E-mail: kjetilho@ifi.uio.no


   This information should be added to the list of sieve extensions
   given on http://www.iana.org/assignments/sieve-extensions.


9.  Acknowledgments


   Thanks to Jutta Degener, Ned Freed, Lawrence Greenfield, Peder Stray
   and Nigel Swinson for valuable feedback.



10.  Author's Address


   Kjetil T. Homme
   University of Oslo
   PO Box 1080
   0316 Oslo, Norway


   Phone: +47 9366 0091
   E-mail: kjetilho@ifi.uio.no



Appendix A.  Normative References



     [ABNF]     D. Crocker, Ed., "Augmented BNF for Syntax Specifica-
                tions: ABNF", Internet Mail Consortium, RFC 2234, Novem-
                ber 1997





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     [KEYWORDS] Bradner, S., "Key words for use in RFCs to Indicate
                Requirement Levels", Harvard University, RFC 2119, March
                1997.


     [SIEVE]    Showalter, T., "Sieve: A Mail Filtering Language", Mira-
                point, RFC 3028, January 2001.


     [UNICODE]  The Unicode Consortium, "The Unicode Standard -- World-
                wide Character Encoding -- Version 1.0", Addison-Wesley,
                Volume 1, 1991, Volume 2, 1992.


     [UTF-8]    Yergeau, F., "UTF-8, a transformation format of Unicode
                and ISO 10646", RFC 2044, October 1996.




Appendix B.  Intellectual Property Rights Statement


   The IETF takes no position regarding the validity or scope of any
   intellectual property or other rights that might be claimed to per-
   tain to the implementation or use of the technology described in this
   document or the extent to which any license under such rights might
   or might not be available; neither does it represent that it has made
   any effort to identify any such rights.  Information on the IETF's
   procedures with respect to rights in standards-track and standards-
   related documentation can be found in BCP-11.  Copies of claims of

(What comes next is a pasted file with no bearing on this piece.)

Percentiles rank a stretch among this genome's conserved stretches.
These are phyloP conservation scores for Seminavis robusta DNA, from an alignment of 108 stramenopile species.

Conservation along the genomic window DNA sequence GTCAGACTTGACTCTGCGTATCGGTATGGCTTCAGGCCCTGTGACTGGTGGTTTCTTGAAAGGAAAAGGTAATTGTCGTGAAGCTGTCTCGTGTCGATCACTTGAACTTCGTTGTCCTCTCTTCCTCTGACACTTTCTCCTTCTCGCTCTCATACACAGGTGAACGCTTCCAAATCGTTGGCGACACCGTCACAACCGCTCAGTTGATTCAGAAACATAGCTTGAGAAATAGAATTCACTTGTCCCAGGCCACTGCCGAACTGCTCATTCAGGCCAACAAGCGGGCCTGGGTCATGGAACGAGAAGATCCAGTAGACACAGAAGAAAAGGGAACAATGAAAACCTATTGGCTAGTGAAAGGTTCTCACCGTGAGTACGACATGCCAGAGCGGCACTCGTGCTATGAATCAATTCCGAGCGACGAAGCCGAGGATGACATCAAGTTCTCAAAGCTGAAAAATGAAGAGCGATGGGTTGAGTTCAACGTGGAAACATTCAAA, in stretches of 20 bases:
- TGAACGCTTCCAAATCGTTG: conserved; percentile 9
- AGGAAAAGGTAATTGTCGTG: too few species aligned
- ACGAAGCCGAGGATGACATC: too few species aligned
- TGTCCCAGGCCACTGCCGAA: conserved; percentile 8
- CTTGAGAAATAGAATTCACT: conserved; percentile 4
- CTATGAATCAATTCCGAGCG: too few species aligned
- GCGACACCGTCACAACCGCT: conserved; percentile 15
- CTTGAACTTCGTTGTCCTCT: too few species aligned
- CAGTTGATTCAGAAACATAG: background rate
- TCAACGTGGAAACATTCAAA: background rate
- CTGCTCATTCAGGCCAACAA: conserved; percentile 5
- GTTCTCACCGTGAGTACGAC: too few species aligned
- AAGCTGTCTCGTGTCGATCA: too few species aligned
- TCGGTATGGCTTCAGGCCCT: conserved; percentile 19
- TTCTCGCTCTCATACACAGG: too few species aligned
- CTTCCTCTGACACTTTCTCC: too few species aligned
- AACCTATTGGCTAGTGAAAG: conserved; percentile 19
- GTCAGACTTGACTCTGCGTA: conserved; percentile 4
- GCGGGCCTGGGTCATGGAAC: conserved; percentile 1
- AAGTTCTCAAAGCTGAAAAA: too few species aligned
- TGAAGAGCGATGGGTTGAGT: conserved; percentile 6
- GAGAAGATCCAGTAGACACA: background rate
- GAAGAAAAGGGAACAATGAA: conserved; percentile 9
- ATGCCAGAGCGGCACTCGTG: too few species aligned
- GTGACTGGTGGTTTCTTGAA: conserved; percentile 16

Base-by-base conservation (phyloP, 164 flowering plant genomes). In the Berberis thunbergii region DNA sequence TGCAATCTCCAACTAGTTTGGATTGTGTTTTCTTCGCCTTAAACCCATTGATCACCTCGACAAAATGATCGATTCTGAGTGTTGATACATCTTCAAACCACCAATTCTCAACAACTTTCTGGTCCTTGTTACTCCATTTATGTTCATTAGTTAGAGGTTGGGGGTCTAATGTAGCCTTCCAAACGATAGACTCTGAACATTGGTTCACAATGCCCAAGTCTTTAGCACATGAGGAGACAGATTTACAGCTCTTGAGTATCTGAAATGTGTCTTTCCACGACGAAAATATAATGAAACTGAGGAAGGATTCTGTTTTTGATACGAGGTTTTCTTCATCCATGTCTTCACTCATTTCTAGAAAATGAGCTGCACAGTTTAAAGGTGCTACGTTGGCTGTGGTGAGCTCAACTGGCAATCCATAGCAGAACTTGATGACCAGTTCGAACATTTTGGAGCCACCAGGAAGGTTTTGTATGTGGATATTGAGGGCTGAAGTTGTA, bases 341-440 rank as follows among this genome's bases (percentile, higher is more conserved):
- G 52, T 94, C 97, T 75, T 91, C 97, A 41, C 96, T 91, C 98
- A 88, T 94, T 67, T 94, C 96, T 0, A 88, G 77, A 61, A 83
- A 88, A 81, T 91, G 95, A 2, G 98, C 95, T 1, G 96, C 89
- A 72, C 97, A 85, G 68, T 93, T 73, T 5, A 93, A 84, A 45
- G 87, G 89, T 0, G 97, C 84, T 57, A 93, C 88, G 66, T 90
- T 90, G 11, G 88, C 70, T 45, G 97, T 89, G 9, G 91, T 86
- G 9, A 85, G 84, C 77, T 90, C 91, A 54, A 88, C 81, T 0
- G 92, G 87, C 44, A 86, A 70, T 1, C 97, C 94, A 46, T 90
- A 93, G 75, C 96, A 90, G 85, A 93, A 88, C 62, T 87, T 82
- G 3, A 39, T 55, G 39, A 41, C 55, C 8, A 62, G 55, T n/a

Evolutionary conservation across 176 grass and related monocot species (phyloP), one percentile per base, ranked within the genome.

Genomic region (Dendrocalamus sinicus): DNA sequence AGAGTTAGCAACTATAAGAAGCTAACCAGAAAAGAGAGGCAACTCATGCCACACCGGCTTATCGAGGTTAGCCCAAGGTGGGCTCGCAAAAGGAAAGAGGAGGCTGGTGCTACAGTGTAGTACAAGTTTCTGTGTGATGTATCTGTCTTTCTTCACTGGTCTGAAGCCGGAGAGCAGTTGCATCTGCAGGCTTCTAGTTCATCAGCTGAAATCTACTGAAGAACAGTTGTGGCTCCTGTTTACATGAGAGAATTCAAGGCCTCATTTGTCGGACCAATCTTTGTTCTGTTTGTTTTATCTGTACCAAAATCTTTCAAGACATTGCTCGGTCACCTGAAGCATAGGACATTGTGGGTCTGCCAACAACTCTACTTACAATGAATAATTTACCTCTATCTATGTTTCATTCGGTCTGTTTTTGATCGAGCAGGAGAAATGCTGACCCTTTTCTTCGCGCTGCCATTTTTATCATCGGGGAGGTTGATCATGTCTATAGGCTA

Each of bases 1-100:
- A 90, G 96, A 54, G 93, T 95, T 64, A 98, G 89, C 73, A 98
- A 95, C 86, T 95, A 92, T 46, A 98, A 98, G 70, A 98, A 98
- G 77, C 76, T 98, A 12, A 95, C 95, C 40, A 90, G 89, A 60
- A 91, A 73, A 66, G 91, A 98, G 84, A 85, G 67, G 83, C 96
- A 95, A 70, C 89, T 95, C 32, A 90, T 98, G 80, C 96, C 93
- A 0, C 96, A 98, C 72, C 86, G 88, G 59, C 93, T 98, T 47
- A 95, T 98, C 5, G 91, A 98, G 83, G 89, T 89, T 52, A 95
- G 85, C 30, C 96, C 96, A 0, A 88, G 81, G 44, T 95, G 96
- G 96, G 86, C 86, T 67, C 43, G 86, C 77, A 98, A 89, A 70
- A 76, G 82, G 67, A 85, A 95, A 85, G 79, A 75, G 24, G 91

rights made available for publication and any assurances of licenses
   to be made available, or the result of an attempt made to obtain a
   general license or permission for the use of such proprietary rights
   by implementors or users of this specification can be obtained from
   the IETF Secretariat.



Appendix C.  Full Copyright Statement


   Copyright (C) The Internet Society 2003. All Rights Reserved.


   This document and translations of it may be copied and furnished to
   others, and derivative works that comment on or otherwise explain it
   or assist in its implementation may be prepared, copied, published
   and distributed, in whole or in part, without restriction of any
   kind, provided that the above copyright notice and this paragraph are
   included on all such copies and derivative works.  However, this doc-
   ument itself may not be modified in any way, such as by removing the
   copyright notice or references to the Internet Society or other
   Internet organizations, except as needed for the purpose of develop-
   ing Internet standards in which case the procedures for copyrights
   defined in the Internet Standards process must be followed, or as




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   required to translate it into languages other than English.


   The limited permissions granted above are perpetual and will not be
   revoked by the Internet Society or its successors or assigns.


   This document and the information contained herein is provided on an
   "AS IS" basis and THE INTERNET SOCIETY AND THE INTERNET ENGINEERING
   TASK FORCE DISCLAIMS ALL WARRANTIES, EXPRESS OR IMPLIED, INCLUDING
   BUT NOT LIMITED TO ANY WARRANTY THAT THE USE OF THE INFORMATION
   HEREIN WILL NOT INFRINGE ANY RIGHTS OR ANY IMPLIED WARRANTIES OF MER-
   CHANTABILITY OR FITNESS FOR A PARTICULAR PURPOSE.









































Homme                                                          [Page 12]